Flash forward to San Diego and the crew tries to figure out what to do while they wait for new orders.
Ben Webster – by Edwin Alger
This story seems to be a continuation. It says that Ben and his dog are trying to help a Miss Terry and has already been on the run from pursuers. Miss Terry takes him to a large mansion. She is referred to as “your highness” by one of the maids before they both get some tea.
However, the tea given to Ben seems to be laced with something and he passes out. It seems like Miss Terry is working from someone named Rufus (I’m assuming this is something from a previous story?) It seems they are looking for information on something called The Magic Mud?
Ben wakes up and Rufus meets him in the bedroom he was taken into. Rufus plays into the story about Ben helping the princess, and when Ben tells him that he passed out after drinking tea, Rufus claims both him and the princess must have been drugged! Rufus runs back to Miss Terry (Vivian) so they can get their story straight with each other.
We see…I guess Ben’s friends….Taffy Tate and Betsy Betts at a beauty parlor wondering where Ben went to. He must be in danger because he has been absent for six whole hours…
Rufus devises a plan to use some truth serum on Ben to learn about the magic mud, and Vivian decides to mix it in with some milk since the tea is drugged. When Vivian takes Ben milk, Ben’s dog is excited to see her and causes her to get distracted. Ben, unsure of whether this is all a trap or not, decides to switch the milk glasses while she is distracted.
Vivian starts just speaking truths. She’s not a princess. The truth serum was supposed to be in his milk. They want the magic mud details. Yada yada yada. She details their plan of how they learned about the magic mud used at the beauty shop and Rufus knew this could explode in financial gain, so he wanted Vivian to pretend to be in danger so they could ultimately get Ben to tell them the magic mud secrets.
Rufus comes in and berates Vivian for failing again, but Ben isn’t going to just sit there. He pushes Rufus aside and dashes out the door. However, as he is almost out the front door, a few other men working for Rufus and Vivian stop Ben. The story will continue in the follow up issue.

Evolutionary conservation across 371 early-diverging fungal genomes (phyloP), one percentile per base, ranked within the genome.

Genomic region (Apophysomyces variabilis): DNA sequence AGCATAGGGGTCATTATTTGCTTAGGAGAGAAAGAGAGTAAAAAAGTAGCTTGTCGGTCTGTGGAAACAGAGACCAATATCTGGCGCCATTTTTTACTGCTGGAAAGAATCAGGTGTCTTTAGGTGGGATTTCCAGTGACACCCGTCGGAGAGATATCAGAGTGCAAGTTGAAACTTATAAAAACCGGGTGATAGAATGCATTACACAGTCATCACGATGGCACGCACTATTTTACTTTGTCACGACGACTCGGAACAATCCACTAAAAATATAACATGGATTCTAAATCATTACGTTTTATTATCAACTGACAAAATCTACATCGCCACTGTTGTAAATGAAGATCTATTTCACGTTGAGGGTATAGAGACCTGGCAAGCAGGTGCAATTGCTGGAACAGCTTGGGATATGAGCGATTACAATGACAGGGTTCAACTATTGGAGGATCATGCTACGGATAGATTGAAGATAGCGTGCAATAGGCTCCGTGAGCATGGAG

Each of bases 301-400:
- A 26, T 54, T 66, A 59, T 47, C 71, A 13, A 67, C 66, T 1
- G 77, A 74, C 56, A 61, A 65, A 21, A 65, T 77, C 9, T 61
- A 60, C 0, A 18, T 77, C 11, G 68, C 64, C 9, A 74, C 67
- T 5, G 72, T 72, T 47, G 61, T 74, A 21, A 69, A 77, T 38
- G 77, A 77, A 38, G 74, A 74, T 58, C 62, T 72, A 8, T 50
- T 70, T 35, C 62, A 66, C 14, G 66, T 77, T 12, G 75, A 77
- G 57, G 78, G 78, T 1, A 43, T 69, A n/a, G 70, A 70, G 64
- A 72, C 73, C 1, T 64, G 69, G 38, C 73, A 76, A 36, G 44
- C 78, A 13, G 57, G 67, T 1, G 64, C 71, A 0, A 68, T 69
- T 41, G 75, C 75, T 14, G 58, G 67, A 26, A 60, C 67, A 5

Popsicle Pete – The Typical American Boy
Three guys are talking about how they have $2500, but no idea how to spend it. Out of nowhere, this dude with a beard comes in and says he knows just how they can invest it – in him! For he has a 24 cent stamp under his beard. But supposedly it’s a collector stamp worth thousands of dollars…but he’ll part with it for $2500.
One of the guys thinks it’s a good idea though. He heard about a stamp like this worth a lot of money, so it’s possible it’s real. Plus…he doesn’t know what else to do with the money. The third guy agrees because “he’s tired of being rich”.
Who woulda thunk – it was a fake. The airplane on the stamp is upside down. But they don’t want to just rip up the stamp. It cost them $2500! One of them have a father who is a postman, so obviously he knows what to do with it. He then proceeds to tell them to go to a banker who is also a stamp collector.
But wait…it IS worth $4000. Because of the plane being printed upside down, there’s only a hundred that exist. The banker is willing to give them a loan for $4000 using the stamp as collateral, and suggests they go into a stamp exchange business venture. They leave with $4000 feeling pretty good.
They ordered a boxload of stamps, and as they are wondering how to go from there, a woman shows up wanting a stamp. But she notices these stamps, and says she can write them up. Millions of people collect stamps, even President Roosevelt! They decide to write up their stamps, but we won’t know more…until next issue!
I still don’t know which one is Popsicle Pete…
Traitors Treachery: A Jimmy Stone Story